Cast: Anya Taylor-Joy, Gabriel Bateman, Jim Gaffigan, Daniel Radcliffe
Director: Lino DiSalvo
When I was growing up, it was a common idea that if your parents got you Playmobil toys instead of Legos, it was because they didn’t love you very much. I haven’t thought about that joke in years, but it may be the perfect analogy for Playmobil: The Movie. If your parents took you to this movie instead of The Lego Movie, they probably don’t love you very much. This movie feels like a desperate attempt for a rival manufacturer to cash in on their toys, but luckily it doesn’t seem to have worked as this movie has bombed in a spectacular fashion. Dull, uninspired, and poorly animated, Playmobil: The Movie is probably something that should’ve stayed in the toybox and not infecting our screens for 99 minutes.
The film follows Marla (Taylor-Joy) and Charlie (Bateman), two siblings who are forced to take care of each other after their parents die. When they are transported into a world of Playmobil figures and get separated, Marla makes it her mission to reunite with Charlie and get him back home while also having to deal with the hazards of their new environment. Why Playmobil: The Movie fails on such a monumental level is it feels completely soulless and empty compared to every other movie in the genre. Even when something like The Lego Movie came out and people were worried it would be a sellout, the movie had depth, tight animation, and comedy to carry it where it needed to go. In this movie, everything feels forced and meaningless which creates an atmosphere that we couldn’t care less about. Things just happen with little to no meaning, introduction, or backstory provided, which makes it impossible to care about anything that happens. For someone who worked as an animator on some huge projects over the course of his career, I’m stunned this is the best that DiSalvo could come up with for a directorial debut. Maybe this is a sign that he should stick to working on computers and stay away from anything higher up in the future. For a movie that feels like something that went straight to streaming, I’m surprised they were able to get so many big stars to provide their voices for this movie. That paycheck must’ve been fat, because I’m sure Taylor-Joy and Radcliffe have better things to do with their time than work on a nonsense movie like this. It’s nice to see a minor studio show up and attempt to battle it out with the big dogs like Dreamworks and Disney, but they forgot to make a quality project before trying to do something widespread. If this is your first interaction with the studios behind this movie, you’ll probably be inclined to stay far away from them in the future and I don’t blame you for that. I think for a movie to be made it needs to have a semblance of identity or reason behind it, and it’s very clear that Playmobil: The Movie is lacking everything essential from a fundamental movie-making perspective.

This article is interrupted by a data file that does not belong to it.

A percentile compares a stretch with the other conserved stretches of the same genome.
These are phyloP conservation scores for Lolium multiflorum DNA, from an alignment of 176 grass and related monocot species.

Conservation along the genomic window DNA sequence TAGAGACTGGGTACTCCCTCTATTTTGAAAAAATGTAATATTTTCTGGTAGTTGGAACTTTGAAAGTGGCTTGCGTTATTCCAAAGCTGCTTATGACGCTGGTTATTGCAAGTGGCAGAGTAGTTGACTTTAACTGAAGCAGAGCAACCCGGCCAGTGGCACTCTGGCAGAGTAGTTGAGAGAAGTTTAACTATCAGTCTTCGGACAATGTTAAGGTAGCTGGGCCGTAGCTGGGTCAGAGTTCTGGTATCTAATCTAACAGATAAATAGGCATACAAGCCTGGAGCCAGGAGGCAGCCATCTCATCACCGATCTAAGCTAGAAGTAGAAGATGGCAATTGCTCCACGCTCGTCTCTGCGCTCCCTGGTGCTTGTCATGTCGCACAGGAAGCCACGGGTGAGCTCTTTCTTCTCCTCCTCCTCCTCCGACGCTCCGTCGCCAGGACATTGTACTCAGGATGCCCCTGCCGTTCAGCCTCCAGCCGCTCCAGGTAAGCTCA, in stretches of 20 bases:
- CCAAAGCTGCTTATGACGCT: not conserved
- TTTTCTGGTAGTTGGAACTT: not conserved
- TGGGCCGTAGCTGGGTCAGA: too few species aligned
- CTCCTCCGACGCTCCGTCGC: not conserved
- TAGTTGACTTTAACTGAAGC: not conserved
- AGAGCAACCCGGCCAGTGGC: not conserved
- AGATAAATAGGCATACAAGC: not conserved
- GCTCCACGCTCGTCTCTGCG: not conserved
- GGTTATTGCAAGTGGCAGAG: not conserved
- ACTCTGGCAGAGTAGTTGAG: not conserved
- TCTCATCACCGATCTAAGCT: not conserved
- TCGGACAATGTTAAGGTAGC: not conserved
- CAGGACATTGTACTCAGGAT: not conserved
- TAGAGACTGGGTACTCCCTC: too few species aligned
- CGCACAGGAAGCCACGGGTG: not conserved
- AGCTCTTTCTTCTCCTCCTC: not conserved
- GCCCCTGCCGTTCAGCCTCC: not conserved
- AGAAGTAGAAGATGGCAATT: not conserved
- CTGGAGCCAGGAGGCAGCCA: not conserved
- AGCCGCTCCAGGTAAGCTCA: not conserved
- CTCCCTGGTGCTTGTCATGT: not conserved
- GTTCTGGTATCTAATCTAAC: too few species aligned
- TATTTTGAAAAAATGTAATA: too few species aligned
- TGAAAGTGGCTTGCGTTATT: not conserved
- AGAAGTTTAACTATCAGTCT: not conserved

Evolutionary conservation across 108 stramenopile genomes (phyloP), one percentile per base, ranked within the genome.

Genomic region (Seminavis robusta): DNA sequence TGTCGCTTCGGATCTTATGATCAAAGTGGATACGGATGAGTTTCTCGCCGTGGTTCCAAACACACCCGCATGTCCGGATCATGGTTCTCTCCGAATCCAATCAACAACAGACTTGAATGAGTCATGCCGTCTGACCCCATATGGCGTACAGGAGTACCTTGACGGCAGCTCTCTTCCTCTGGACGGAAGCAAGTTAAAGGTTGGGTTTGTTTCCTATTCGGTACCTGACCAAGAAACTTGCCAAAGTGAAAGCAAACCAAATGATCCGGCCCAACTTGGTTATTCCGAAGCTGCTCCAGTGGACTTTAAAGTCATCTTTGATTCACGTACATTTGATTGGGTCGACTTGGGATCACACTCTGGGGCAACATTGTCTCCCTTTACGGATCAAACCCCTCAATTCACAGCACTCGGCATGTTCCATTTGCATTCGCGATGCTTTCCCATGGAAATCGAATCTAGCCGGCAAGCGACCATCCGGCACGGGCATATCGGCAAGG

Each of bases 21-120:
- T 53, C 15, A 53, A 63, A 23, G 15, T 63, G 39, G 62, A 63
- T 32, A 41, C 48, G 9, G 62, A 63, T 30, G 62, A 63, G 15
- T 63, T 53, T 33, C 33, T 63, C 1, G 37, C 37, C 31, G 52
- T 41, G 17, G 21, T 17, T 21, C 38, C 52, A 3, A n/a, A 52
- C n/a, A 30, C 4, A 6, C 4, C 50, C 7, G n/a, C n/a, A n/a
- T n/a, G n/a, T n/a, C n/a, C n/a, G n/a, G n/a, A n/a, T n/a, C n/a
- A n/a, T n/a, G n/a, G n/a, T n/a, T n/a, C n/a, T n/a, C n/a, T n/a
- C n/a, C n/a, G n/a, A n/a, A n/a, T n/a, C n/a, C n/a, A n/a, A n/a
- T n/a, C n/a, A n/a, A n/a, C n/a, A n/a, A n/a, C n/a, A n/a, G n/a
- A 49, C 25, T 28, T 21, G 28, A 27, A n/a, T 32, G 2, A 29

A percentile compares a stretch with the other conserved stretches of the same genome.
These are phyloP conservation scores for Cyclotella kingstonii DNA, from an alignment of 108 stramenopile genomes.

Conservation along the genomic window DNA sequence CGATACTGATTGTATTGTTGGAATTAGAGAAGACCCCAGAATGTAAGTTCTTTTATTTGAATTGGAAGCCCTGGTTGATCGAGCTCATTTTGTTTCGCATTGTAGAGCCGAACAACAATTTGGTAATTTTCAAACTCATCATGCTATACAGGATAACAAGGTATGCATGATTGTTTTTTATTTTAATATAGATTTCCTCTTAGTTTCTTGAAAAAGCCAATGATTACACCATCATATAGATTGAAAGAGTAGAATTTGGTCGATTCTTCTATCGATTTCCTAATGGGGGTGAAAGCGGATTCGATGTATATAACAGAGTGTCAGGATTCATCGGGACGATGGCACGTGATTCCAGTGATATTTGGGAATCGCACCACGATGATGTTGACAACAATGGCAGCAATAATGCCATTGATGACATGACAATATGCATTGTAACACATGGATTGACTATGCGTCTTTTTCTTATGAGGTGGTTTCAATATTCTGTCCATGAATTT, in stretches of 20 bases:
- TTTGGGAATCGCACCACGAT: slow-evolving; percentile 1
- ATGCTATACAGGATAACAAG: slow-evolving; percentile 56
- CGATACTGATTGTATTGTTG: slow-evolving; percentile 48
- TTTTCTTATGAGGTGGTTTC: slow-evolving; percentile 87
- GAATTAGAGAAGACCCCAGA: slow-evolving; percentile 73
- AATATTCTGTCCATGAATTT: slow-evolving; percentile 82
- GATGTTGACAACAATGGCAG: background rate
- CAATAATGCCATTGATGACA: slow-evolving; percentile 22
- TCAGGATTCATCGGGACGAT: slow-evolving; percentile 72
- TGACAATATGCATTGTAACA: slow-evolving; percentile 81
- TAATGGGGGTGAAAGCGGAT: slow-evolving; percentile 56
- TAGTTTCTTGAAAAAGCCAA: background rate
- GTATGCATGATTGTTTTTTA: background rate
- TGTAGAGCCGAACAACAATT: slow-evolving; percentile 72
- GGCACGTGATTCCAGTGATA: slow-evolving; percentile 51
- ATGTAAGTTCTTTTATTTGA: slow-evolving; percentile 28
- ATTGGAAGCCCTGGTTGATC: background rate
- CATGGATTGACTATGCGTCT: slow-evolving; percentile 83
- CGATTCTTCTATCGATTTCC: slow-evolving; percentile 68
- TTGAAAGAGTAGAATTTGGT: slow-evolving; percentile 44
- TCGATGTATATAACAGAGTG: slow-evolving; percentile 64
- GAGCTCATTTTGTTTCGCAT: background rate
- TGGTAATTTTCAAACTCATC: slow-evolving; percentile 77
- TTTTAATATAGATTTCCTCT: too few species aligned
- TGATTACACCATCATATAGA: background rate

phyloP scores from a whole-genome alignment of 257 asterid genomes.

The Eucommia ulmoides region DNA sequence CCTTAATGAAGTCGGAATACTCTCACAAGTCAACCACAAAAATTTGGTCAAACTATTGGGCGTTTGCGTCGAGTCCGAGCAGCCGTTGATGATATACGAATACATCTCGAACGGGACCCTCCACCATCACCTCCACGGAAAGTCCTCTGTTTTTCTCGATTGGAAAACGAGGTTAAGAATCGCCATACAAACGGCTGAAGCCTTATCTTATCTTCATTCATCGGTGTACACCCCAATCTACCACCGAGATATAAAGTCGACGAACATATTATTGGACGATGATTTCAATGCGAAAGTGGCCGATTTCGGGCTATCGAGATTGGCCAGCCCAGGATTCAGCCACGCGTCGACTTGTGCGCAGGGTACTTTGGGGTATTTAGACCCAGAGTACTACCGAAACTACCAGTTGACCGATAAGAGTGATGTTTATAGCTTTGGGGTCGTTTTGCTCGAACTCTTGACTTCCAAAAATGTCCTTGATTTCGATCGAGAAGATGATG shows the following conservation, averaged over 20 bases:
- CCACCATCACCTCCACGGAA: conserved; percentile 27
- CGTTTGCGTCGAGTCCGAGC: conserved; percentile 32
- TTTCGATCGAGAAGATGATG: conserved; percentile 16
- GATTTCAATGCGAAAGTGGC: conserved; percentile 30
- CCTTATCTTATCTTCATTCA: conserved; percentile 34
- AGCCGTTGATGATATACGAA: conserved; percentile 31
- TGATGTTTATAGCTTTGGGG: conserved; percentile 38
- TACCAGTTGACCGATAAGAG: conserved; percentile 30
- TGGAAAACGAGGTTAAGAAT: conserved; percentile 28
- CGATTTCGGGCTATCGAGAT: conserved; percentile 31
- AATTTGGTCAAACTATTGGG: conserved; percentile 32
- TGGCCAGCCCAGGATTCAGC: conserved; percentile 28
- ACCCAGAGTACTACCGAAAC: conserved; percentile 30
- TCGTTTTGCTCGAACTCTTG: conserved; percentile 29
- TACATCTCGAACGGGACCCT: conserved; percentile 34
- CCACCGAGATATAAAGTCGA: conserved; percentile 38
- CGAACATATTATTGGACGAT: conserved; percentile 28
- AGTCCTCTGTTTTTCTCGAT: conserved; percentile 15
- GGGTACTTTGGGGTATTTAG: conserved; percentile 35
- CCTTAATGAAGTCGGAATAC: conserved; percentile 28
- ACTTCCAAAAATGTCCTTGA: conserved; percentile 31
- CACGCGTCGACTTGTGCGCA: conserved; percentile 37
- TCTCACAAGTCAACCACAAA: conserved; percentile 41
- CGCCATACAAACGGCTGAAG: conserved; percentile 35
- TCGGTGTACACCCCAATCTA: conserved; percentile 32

Overall, for someone who dedicated his life to animation to make a clunky, obnoxious animated movie when he’s given full control shows that maybe he’s not as talented as studios have told him he is. I usually give first-time directors a pass because there is a significant learning curve in the role, but Playmobil: The Movie isn’t even close to being competent. It’s almost at a point where everyone involved needs to take a long look in the mirror and figure out where everything went wrong to end up here. If you want to waste 99 minutes of your life watching this nonsense, then be my guest. I won’t be watching it again.
Overall Score: 1.5/10